By: Dr. Beth Templin
In my last post, I discussed how ageism is prevalent in our day to day lives. It is ingrained in our daily thoughts, decisions and actions. We often times don’t even realize we are having ageist thoughts, but they are always there. I even find myself having some of those negative thoughts about aging from time to time, but I’m able to recognize them
and then I can choose to change my thought process.
Ageism is also just as prevalent in the healthcare system as it is in mainstream society. Even as a healthcare provider, it’s hard to stop and check your belief system at the door. It’s hard not to let those preconceived notions of aging creep into your thoughts and influence your decisions and actions. Especially when ageism more acceptable and is not challenged as much as other stereotypes like sexism and racism.
Ageism is so prevalent, that according to the World Health Organization (WHO) ageism even leads to negative health outcomes, including a shorter lifespan. People who have negative beliefs about aging and a poor outlook on the aging process tend to live 7.5 years less than those who have a positive outlook on aging.
For some reason, I think we expect healthcare workers to be above those stereotypes, to treat each individual as a person and to choose the best course of care based on the whole picture. We expect physicians, nurses and others in the healthcare field to be able to see beyond age, sex, gender, to be able to provide care without prejudices. But that’s not always the case.
Ageism directly impacts the decisions you make as a healthcare provider. If a healthcare provider doesn’t expect a person to make a fully recovery due to their age, they may alter or limit the options offered to that individual. For example, if they don’t anticipate the person can return to walking or living independently on their own again, it changes the expectation for the outcome. As a result, it changes the recommendations given and the end result.
A perfect example of this is a former patient of ours at HouseFit. Dottie wanted to be able to walk again without a walker after falling out of bed and breaking her hip. Her first Physical Therapy team saw her age and came to the conclusion that she should consider herself lucky she survived the injury and surgery and that she should be happy she was able to walk again without a walker. They thought she should not have any high aspirations, like walking without a walker because she was 94 years old.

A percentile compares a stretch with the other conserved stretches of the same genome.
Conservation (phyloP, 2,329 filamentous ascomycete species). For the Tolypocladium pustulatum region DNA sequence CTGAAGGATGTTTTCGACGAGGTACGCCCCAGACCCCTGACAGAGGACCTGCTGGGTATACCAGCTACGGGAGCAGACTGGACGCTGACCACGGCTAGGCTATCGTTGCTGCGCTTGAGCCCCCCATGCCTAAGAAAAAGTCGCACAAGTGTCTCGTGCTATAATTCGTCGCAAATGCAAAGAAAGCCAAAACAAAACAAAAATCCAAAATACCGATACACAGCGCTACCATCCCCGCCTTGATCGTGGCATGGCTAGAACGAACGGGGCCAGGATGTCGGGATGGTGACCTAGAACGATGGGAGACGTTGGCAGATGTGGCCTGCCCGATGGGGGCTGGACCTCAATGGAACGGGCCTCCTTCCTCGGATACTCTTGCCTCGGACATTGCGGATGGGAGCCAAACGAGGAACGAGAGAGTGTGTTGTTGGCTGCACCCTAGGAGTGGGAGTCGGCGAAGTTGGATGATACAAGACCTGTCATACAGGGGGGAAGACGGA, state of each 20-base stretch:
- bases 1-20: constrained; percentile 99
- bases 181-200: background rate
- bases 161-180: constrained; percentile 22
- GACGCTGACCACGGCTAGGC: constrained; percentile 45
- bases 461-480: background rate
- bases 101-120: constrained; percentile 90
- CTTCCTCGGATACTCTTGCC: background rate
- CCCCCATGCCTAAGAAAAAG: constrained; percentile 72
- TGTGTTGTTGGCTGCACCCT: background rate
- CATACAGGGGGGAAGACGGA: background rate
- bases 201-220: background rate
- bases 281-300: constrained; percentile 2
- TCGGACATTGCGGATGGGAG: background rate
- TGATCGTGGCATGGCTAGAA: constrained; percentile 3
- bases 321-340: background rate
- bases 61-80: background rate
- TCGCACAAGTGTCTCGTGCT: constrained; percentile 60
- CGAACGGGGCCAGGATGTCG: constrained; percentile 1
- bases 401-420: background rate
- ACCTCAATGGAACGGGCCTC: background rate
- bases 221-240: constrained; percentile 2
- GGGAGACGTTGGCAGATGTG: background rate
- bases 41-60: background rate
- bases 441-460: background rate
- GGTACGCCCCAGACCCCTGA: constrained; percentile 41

I saw something completely different. Before her injury Dottie was running in 5K races 2-3 times a month. She didn’t fall because of poor balance; she fell out of bed. It was an accident. I believed that because of her prior fitness level she could absolutely reach her goal of being able to walk without the assistance of a walker again. And in just a few short weeks, we helped her do just that.
Other examples of ageism in healthcare is when a provider completely ignores or brushes off complaints of symptoms like dizziness because they assume it’s a “normal” part of aging and nothing can be done to improve it. Instead of sending you to a specialist to help determine the underlying cause they just prescribe prescription medications to mask the symptoms and the patient is told to live with it.
Or complaints of pain are ignored and contributed to “old age”. Instead of recommending physical therapy to help identify exercises to improve the joint alignment and strengthen the muscles to better support the joints, you are just given pain medications, painful injections or the recommendation to have invasive surgery.
Maybe your complaints are of memory loss, which are assumed to be caused by a disease like Alzheimer’s. Even though there are many things that can contribute to temporary or reversible types of memory loss, not everyone will get a thorough examination to rule them out before going with the default diagnosis of Alzheimer’s Disease.
Unfortunately, it happens all too often. So shat can you do? Two things come to mind.
The first is to find someone who specializes in working with the aging population. There are Geriatric Physicians, Geriatric Psychiatrists and people like me, Geriatric Physical Therapists. We have specialized training in the aging process and are better able to help you determine if what you are experiencing is considered to be part of the “normal” aging process, or something more serious that needs intervention and treatment. We tend to look at the person holistically and come up with a plan to help you reach your goals. We don’t just look at your numeric age.
Second you have to take matters into you own hands and become an advocate for yourself. You need to be able to ask questions to make sure you are getting the best options for your care. I’ll discuss this more in my next post.
Never Miss An Update From Dr. Beth Online!
Click on the button to subscribe to our mailing list.
Dr. Beth helps adults 55+ understand the changes of aging and how to live a healthy active lifestyle, so they don’t start to miss out on the good things in life.